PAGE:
Flower Seeds

Displaying seeds 2011 - 2025 of 2512 in total
  1. PUYA BERTERONIANA

    One of the most astonishingly beautiful plants to grace our planet, this absolutely exquisite hardy pineapple relative produces rosettes of jagged, pineapple-shaped, silvery-green leaves, from which erupt, when the plant is large enough, stout spikes of exotic,It makes a superb rock garden plant in well drained soil, where it is remarkably hardy and even does well in a container. After flowering that spike dies, but many more basal rosettes are formed for future years. These plants were grown from high altitude seed collected on our 1994 Andean seed-collecting expedition. ... Learn More

    $4.35

  2. PUYA CHILENSIS

    Another superb hardy pineapple relative with rosettes of jagged, grey-green leaves. Stout spikes of exotic yellow-green flowers. An excellent container or rockery plant ... Learn More

    $3.72

  3. PUYA COERULEA

    Puyas are perhaps the hardiest member of the pineapple family, making sensational rosettes of serrated leaves. Spikes of exotic blue-green flowers when mature. Plant in a wall or bank. "Worth the cost and effort to grow this rare plant." (G.S.T.) ... Learn More

    $3.34

  4. PUYA MIRABILIS

    Exotic, flaring, lime-green bells, loved by butterflies and bees, open on stiff upright stems which erupt in early spring from relatively small rosettes of thick, spiny foliage. This Bolivian plant is probably the quickest to bloom of all puyas, often in only a year after planting, whereas some puyas can take several years to blossom. In addition it is completely drought tolerant and is quite incredibly frost hardy if kept well-drained and dry. ... Learn More

    $4.03

  5. PUYA VENUSTA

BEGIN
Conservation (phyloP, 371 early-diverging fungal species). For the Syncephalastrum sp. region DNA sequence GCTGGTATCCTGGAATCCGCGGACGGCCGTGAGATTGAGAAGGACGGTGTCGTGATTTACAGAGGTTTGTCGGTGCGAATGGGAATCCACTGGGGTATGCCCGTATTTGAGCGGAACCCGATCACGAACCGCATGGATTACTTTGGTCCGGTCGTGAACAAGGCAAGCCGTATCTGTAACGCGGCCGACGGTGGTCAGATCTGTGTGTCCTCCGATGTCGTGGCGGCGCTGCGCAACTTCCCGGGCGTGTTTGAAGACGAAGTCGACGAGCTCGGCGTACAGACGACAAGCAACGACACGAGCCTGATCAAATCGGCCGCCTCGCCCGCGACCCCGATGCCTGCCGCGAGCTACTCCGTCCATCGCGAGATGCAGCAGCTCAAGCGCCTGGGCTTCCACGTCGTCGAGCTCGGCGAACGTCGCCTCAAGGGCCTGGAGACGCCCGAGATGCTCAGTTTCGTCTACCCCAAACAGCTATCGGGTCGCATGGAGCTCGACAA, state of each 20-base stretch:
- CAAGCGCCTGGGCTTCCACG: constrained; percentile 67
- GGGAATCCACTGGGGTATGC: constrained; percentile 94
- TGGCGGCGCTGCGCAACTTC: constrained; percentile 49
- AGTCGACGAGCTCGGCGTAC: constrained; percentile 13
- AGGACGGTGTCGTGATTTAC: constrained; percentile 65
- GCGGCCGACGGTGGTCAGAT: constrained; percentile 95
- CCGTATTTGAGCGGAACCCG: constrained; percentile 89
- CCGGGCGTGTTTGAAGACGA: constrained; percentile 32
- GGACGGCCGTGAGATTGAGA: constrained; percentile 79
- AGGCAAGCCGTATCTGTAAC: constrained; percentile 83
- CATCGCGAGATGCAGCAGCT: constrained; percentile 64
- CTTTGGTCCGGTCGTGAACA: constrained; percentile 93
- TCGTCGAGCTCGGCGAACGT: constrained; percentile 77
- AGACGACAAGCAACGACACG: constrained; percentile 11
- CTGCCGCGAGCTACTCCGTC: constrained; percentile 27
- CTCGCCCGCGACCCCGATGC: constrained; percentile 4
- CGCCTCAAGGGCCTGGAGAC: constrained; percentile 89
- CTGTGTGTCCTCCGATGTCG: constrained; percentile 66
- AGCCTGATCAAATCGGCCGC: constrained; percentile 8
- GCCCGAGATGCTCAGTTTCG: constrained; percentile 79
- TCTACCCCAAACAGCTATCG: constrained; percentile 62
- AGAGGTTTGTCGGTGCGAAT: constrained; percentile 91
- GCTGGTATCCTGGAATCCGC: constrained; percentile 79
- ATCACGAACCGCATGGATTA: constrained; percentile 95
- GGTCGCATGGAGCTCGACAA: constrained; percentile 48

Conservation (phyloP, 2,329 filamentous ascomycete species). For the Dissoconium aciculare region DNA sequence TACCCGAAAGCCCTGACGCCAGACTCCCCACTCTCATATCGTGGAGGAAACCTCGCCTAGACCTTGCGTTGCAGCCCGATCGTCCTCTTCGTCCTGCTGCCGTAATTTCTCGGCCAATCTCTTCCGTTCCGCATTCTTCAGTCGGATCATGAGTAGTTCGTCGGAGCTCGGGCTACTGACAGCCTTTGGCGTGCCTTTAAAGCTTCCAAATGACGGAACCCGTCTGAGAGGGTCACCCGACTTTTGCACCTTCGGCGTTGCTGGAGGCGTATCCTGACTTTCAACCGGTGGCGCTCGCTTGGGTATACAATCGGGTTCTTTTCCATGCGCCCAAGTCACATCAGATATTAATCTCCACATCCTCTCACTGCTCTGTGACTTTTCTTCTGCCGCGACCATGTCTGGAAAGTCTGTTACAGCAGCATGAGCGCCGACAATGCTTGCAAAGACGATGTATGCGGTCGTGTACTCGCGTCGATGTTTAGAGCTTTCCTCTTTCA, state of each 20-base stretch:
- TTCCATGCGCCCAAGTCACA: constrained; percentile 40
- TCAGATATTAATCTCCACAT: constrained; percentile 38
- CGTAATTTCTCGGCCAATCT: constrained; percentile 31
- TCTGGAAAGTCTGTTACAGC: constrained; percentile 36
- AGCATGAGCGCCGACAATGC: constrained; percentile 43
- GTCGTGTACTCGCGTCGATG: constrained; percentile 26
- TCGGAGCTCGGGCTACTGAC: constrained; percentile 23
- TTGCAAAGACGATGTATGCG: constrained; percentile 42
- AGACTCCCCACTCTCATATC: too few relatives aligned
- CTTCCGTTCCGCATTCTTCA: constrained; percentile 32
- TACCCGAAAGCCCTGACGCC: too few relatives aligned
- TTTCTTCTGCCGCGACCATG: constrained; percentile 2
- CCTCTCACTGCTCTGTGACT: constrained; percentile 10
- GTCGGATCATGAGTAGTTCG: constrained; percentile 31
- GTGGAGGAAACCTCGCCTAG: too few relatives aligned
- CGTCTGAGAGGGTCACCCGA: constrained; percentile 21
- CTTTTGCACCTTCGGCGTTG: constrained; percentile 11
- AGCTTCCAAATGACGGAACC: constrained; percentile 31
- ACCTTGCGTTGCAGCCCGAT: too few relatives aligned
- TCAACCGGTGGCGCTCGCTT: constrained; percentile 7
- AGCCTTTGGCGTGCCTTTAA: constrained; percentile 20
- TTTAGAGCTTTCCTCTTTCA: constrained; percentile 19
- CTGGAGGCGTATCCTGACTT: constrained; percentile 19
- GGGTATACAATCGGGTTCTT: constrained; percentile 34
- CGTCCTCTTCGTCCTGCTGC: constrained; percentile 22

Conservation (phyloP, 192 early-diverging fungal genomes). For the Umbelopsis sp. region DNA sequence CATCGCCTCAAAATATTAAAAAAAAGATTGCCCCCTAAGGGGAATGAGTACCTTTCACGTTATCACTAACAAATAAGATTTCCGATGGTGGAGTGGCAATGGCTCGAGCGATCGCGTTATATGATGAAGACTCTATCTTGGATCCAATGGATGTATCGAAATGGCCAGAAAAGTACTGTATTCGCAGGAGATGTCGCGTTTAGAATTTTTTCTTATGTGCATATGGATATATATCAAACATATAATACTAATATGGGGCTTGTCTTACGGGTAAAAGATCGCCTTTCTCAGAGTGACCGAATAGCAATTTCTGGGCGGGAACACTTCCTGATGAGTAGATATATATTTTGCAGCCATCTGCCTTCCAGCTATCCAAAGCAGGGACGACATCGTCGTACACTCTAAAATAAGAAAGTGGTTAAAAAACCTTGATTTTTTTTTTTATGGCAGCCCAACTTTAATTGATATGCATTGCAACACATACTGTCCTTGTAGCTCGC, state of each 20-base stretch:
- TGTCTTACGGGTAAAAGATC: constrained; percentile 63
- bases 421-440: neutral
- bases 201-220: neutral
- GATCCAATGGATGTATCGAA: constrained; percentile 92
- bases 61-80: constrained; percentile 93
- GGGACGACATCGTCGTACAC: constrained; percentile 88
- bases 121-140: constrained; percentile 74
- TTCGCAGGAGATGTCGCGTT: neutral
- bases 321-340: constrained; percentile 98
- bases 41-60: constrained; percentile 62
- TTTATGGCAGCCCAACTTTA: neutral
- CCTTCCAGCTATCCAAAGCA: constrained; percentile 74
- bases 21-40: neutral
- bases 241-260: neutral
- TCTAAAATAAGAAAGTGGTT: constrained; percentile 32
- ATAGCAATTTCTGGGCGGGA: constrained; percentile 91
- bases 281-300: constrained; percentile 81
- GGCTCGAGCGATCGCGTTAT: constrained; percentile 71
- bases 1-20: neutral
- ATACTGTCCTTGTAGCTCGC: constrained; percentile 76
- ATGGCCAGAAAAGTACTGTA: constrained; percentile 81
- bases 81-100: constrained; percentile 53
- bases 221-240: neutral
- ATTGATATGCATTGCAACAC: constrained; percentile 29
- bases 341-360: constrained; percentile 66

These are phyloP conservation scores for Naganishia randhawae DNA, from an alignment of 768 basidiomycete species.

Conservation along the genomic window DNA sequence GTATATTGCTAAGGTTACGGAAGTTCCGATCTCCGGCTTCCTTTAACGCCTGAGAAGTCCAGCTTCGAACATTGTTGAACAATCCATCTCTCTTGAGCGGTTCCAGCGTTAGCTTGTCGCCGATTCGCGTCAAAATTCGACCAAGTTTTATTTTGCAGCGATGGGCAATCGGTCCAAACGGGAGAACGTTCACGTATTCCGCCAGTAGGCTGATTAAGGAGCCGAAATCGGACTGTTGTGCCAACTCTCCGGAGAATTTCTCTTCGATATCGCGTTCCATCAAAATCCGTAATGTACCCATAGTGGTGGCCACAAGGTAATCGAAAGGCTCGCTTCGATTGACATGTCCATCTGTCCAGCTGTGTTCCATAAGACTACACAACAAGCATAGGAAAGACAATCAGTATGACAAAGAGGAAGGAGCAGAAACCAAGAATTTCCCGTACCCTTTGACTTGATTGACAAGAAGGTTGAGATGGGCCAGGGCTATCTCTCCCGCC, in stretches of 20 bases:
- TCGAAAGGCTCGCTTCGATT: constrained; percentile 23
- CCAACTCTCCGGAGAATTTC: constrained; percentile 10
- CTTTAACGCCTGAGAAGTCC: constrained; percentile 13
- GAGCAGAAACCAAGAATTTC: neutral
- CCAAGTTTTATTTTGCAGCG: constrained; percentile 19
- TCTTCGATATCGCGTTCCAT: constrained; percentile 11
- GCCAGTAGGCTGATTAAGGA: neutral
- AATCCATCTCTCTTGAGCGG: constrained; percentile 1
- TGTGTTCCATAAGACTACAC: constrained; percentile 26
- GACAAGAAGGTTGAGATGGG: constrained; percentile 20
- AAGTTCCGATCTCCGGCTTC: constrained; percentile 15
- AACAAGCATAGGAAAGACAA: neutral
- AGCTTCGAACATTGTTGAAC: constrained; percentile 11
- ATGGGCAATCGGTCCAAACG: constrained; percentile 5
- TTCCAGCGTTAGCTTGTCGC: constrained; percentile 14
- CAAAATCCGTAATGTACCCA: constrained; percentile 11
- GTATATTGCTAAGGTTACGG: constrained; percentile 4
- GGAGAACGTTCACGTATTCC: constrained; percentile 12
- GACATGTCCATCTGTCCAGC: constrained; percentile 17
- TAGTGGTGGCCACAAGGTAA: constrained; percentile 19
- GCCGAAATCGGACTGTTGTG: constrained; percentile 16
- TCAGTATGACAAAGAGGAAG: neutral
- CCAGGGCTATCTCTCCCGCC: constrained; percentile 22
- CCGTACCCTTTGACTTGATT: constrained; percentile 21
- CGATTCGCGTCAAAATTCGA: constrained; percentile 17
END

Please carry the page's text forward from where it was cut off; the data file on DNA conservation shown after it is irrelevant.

Spires of almost wax-like, deep reddish-violet flowers arise from a large rosette of saw-toothed leaves when mature. Plant in a wall, bank or well-drained position. ... Learn More

    $2.58

  6. Quercus ilex 1
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    QUERCUS ILEX

    This large spreading evergreen tree bears dark green leaves which are tough and leathery, with pale undersides. Finally becoming a large and impressive specimen, it is native to the Mediterranean region, although it grows well in almost all parts of the UK once established. The male flowers are catkins and the female flowers give rise to large seeds or "acorns", in a very similar way to the English Oak, Quercus robur. It takes one of its common names from 'holm', an ancient name for holly (whose botanical name is Ilex). ... Learn More

    $4.35

  7. QUINCE (FLOWERING)

    Although all quince species have flowers, gardeners often refer to this species as the "flowering quince". The fruits, (or more correctly pomes) which resemble small to medium-sized apples, soften and become less astringent after frost (when they are said to be "bletted")and are suitable for making liqueurs, as well as marmalade and preserves, as they contain more pectin than apples and cydonia quinces, and are indeed often used as a substitute for these. The fruit of flowering quinces also contains more vitamin C than lemons (up to 150 mg/100 g). Closely related to Cydonia oblonga and the Chinese quince, Pseudocydonia sinensis, they differ in having serrated leaves and attractive flowers which are borne in clusters and are usually bright orange-red, but can be white or pink, opening in late winter or early spring. ... Learn More